3D printers could present air pollution risk to human health

3D printers could present a risk to human health due to tiny particles that are released during the printing process, a study has found.

 With 3D printers gaining in popularity due to rapidly falling prices, a group of risk researchers have found that particles released during the printing process are small enough to infiltrate deep into the lungs and can affect indoor air quality and public health.

The widespread use of 3D printers to manufacture face shields, respirators and other personal protective equipment for Covid-19 has created a new urgency about their safety, the researchers said.

The base materials used in 3D printers include thermoplastics, metals, nanomaterials, polymers and volatile and semi-volatile organic chemicals. The printing process may take several hours and during this time a range of chemical by-products and particulates may be released into indoor environments.

Given these unknowns, scientists have begun to conduct studies to understand these releases and their specific composition, particle size and residence time in the indoor environment.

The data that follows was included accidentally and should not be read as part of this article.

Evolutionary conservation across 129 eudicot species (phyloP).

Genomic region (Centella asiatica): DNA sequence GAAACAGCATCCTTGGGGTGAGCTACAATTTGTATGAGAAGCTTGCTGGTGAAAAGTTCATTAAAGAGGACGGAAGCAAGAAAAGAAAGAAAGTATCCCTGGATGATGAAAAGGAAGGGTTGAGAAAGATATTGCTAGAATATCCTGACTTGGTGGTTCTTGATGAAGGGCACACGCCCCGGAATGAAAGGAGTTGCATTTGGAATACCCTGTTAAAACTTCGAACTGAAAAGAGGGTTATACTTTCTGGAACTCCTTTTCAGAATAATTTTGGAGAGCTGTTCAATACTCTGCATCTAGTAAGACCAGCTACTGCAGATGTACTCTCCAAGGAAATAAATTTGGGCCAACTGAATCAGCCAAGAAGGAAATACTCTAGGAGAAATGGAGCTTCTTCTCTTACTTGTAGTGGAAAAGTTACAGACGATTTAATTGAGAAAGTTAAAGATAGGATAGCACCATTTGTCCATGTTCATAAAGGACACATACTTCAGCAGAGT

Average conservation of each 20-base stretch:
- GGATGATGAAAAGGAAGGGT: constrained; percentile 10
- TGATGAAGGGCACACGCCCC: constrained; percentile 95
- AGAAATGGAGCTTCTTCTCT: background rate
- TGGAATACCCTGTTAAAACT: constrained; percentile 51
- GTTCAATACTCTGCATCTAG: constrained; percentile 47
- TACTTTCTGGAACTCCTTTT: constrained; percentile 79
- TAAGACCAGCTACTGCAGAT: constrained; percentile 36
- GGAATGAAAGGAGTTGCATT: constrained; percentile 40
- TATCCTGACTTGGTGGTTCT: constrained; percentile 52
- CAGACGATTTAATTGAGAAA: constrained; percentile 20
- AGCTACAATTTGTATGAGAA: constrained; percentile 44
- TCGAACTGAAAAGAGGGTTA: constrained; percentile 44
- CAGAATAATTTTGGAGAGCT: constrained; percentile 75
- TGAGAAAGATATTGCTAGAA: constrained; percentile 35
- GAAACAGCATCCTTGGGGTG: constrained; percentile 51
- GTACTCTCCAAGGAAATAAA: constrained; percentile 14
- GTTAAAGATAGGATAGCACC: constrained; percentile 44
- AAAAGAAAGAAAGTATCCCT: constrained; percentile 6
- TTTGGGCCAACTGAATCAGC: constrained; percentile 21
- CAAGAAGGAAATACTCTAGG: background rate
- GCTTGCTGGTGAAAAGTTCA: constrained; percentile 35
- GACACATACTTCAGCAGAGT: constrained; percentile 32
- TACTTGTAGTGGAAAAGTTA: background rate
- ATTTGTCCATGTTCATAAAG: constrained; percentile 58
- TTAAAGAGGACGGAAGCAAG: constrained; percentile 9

A study conducted by researcher Yong Qian at the National Institute for Occupational Safety and Health (NIOSH) evaluated the potential toxicity of ABS emissions generated during 3D printing by examining human lung cells and rats exposed via inhalation.

The study revealed that the emitted particles cause moderate toxicity in human lung cells and minimal toxicity in rats.

The US Environmental Protection Agency (EPA) has also conducted studies analysing emissions from a 3D printer filament extruder (a device used to create 3D printer filaments) in a laboratory setting. It used a simulation model to predict the number of particles deposited at specific locations in the respiratory tract when using a 3D printer.

“To date, the general public has little awareness of possible exposures to 3D printer emissions,” said the EPA’s Peter Byrley, lead author of the study. “A potential societal benefit of this research is to increase public awareness of 3D printer emissions and of the possibly higher susceptibility of children.”

The studies found that the filament extruder released amounts of small particles and vapours similar to those found in studies of 3D printers, and the simulation model predicted higher deposition of particle mass per surface area in the pulmonary region for individuals aged nine and younger.

“Further testing of emission profiles with additional simulation studies to predict inhaled dose are needed,” the researchers concluded.